A Celebration of Choices

October 31, 2009


Sassy Black Woman

Photo courtesy of http://www.1avatars.com

If i can’t do
what i want to do
then my job is to not
do what i don’t want
to do…

Excerpt from the poem Choices by author/poet Nikki Giovanni (copied in Ms.Giovanni’s lowercase style of writing)

It is still surreal to me that as a woman at the age of 42, it was not so very long ago that women were granted the right to cast a political vote. It was already 1920 when women won the right to vote, for many of you that seems like ancient history, but when you think about how far back history goes, it is a fairly recent event.

I am African-American as well, and so I would not have benefited from that 1920 decision, it wasn’t until 1965 when most African-Americans in the Southern states were allowed to vote. My family is from South Carolina, so just a mere two years before my birth, simply because of my skin color, I would have been denied that opportunity. It is now history, but definitely not ancient.

But do not fear, this blog post is not about politics or race, it is about the celebration of having choices. I was speaking with a good friend not long ago and we were talking about how we both have this innate desire to be “every woman”. We don’t want to feel bound by past decisions or limited to doing only what others think we can do. We don’t even want to be limited by time or place. There is so much in this Universe that is exciting and creative that is available to us now, we want to experience and immerse ourselves into as much of it as our humanness can stand.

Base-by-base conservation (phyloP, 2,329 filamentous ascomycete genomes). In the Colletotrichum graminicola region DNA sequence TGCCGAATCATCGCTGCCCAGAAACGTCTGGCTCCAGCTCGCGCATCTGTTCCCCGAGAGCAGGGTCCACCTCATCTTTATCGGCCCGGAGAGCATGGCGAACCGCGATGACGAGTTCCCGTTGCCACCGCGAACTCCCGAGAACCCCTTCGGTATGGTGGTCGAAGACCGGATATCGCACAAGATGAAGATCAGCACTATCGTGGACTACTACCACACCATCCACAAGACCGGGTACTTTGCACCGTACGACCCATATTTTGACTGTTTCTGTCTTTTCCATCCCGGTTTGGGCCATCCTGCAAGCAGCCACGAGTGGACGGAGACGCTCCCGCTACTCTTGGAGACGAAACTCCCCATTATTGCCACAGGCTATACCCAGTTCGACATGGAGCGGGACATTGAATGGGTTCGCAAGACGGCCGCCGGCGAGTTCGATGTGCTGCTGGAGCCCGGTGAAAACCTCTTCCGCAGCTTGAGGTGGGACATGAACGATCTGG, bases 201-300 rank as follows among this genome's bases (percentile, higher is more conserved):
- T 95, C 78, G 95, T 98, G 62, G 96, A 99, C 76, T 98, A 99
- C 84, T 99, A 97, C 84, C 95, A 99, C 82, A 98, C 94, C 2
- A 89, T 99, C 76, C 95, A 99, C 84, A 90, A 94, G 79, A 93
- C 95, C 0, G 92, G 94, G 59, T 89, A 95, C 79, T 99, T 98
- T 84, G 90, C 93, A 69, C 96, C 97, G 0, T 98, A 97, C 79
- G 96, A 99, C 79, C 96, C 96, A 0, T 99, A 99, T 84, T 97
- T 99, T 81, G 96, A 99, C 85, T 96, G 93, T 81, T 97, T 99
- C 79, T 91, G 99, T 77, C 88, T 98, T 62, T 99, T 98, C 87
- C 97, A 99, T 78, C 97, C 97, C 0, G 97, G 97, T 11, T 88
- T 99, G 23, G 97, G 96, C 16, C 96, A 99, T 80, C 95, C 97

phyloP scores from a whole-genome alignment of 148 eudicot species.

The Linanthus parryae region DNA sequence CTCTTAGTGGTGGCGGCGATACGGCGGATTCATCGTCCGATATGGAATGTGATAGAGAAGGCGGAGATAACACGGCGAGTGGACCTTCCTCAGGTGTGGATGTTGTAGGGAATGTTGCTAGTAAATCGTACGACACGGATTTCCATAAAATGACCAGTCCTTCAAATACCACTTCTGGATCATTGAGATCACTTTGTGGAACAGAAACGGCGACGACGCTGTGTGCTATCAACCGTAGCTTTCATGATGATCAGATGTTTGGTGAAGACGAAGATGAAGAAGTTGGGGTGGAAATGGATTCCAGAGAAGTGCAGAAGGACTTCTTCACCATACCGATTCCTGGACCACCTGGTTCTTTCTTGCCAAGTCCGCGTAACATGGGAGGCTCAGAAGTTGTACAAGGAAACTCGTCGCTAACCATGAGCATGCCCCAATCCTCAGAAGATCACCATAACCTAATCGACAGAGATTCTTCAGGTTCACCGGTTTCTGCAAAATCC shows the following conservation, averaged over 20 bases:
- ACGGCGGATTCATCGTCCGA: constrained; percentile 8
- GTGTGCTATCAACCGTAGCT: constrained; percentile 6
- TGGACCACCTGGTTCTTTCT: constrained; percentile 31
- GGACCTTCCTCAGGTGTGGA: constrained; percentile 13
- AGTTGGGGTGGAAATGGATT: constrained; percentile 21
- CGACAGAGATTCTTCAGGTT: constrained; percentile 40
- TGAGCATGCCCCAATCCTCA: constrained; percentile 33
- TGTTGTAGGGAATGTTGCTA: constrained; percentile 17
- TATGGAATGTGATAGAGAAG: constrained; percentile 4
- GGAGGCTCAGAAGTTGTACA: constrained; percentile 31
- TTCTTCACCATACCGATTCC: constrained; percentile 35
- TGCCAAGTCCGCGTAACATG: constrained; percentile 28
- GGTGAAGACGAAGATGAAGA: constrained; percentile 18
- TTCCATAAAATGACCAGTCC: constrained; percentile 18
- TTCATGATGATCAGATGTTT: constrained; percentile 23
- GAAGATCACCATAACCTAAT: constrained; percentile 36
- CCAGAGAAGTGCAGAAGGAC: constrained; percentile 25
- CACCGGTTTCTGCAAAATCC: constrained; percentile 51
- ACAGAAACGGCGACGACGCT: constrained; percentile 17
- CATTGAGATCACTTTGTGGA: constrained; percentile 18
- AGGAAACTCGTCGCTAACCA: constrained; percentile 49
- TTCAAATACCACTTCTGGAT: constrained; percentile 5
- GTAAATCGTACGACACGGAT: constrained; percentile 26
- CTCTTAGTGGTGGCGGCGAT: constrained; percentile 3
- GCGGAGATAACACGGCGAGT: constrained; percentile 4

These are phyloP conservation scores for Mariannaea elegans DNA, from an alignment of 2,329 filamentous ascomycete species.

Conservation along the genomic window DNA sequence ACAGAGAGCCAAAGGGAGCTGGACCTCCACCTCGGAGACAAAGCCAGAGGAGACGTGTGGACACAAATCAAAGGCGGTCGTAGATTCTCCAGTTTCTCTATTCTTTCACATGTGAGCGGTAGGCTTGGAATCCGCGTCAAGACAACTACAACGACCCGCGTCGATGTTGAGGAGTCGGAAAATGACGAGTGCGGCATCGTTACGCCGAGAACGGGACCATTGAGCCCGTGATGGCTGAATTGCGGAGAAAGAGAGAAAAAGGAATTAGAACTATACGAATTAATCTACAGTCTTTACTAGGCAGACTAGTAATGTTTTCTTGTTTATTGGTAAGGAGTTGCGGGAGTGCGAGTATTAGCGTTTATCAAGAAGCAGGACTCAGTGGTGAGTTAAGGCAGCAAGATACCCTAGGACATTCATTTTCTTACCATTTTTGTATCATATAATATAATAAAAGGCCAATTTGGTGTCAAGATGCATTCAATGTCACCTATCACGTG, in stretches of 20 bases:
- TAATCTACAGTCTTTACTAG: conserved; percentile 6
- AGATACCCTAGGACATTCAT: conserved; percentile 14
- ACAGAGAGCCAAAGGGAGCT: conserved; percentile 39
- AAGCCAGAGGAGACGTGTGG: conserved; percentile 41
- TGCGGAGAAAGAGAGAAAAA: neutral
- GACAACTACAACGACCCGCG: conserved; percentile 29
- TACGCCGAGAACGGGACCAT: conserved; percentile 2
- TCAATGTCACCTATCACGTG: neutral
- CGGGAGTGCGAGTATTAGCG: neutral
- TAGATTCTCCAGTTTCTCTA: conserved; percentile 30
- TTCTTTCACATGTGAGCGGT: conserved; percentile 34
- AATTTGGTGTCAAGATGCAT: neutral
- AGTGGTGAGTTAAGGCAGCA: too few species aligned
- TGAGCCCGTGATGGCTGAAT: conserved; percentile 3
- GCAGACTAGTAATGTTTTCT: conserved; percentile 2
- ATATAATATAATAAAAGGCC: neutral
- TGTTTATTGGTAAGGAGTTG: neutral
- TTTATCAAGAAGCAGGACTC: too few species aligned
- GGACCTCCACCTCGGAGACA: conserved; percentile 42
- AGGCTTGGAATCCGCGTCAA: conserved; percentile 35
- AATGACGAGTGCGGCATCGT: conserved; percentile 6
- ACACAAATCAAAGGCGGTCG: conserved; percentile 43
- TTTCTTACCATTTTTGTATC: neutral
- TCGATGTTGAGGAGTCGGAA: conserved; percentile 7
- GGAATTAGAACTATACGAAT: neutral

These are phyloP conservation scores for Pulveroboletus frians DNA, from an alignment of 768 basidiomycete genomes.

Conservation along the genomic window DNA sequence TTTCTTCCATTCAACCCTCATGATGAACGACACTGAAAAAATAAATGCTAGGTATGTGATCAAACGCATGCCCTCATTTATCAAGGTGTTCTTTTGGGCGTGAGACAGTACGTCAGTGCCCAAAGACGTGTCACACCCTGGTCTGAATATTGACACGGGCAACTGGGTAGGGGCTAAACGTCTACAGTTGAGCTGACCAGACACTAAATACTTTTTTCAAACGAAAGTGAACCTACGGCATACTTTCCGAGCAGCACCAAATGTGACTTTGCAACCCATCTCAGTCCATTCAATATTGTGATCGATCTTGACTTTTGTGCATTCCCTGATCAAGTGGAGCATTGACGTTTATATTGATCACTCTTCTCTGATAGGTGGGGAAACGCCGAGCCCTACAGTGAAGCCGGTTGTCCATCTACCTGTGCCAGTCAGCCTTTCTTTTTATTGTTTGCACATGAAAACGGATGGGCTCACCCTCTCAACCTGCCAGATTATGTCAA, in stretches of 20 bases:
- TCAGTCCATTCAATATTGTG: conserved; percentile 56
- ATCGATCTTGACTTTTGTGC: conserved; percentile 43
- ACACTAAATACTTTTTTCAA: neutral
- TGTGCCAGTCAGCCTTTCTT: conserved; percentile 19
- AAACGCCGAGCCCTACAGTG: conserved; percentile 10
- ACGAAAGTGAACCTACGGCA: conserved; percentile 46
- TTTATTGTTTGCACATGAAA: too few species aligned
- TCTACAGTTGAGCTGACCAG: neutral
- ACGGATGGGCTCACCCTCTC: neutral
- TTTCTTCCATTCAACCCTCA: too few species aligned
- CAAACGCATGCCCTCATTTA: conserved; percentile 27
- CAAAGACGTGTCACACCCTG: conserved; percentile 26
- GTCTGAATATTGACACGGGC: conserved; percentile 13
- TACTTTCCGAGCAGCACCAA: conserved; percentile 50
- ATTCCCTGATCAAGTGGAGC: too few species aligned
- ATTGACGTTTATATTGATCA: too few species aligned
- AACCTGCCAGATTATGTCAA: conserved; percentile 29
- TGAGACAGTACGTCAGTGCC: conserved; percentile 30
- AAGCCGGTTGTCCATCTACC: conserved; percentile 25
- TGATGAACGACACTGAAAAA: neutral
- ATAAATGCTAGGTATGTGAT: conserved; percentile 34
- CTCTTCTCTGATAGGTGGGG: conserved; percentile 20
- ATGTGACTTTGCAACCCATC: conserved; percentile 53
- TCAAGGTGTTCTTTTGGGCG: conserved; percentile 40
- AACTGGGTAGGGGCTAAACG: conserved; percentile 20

As a child, the very first vinyl record I bought was Chaka Khan’s “I’m Every Woman”, back in 1978. I was turning eleven years old and that song inspired me for years afterwards, to be vivacious, strong, sexy, and powerful. I still feel that way when I sing it today. And maybe it’s Chaka’s fault that I now sometimes drive myself crazy wanting to do and be everything. But I love her for that. I used to gyrate my tiny hips and sing along as she sang the lyrics, “anything you want done baby, I’ll do it naturally!”

I am sure that my grandmother who grew up in the South so many years ago, wanted to be every woman, and she did whatever she could do despite the limitations that were placed upon her. She was a wife, a mother of six, a homemaker, and a working mother. She grew vegetables, cooked like nobody else can, was a good neighbor and a great friend to Mrs. Ginyard down the street. In her time and place, she was everything, that every woman could be. I know that she had dreams that were never spoken. And so now, I live and dream for her.

My mother was every woman to me. She was one of the most gentle women I have known, but she was resilient and no matter what happened to her, she always loved life and was determined to live it. Many times my mother spoke to me about her unfulfilled dreams, not in a sad way, but she wanted me to do what I wanted to do. She wanted me to feel free and unlimited and know that I deserved to be happy. She was my greatest cheerleader and she rallied behind all my ideas. She was not always a woman of many words, sometimes when I would talk about the things I wanted do, she would simply say, “Well, Kimmie, why don’t you just go ahead and do it!”

And so, this is a tribute to all women, who are doing what they must do, doing what they love to do, doing what they feel they have to do. You have choices now and they are ever expanding and your definition of what “every woman” is, can be your own individual truth. I celebrate all of us for wanting what we want, with joy and satisfaction.

“I’m Every Woman”
Singer Chaka Khan/Writers Nick Ashford & Valerie Simpson

I ain’t braggin’, ’cause I’m the one
You just ask me and ooooh it shall be done
And don’t bother to compare
‘Cause I’ve got it!
I’ve got it, I’ve got it, yeah!


One Response to “A Celebration of Choices”

  1. Donyelle Says:

    This is a marvelous tribute to every woman everywhere. Thank You for reminding us that the strength that we posses today started from our mothers and grandmothers of yesterday.

    Love to you Lisa!


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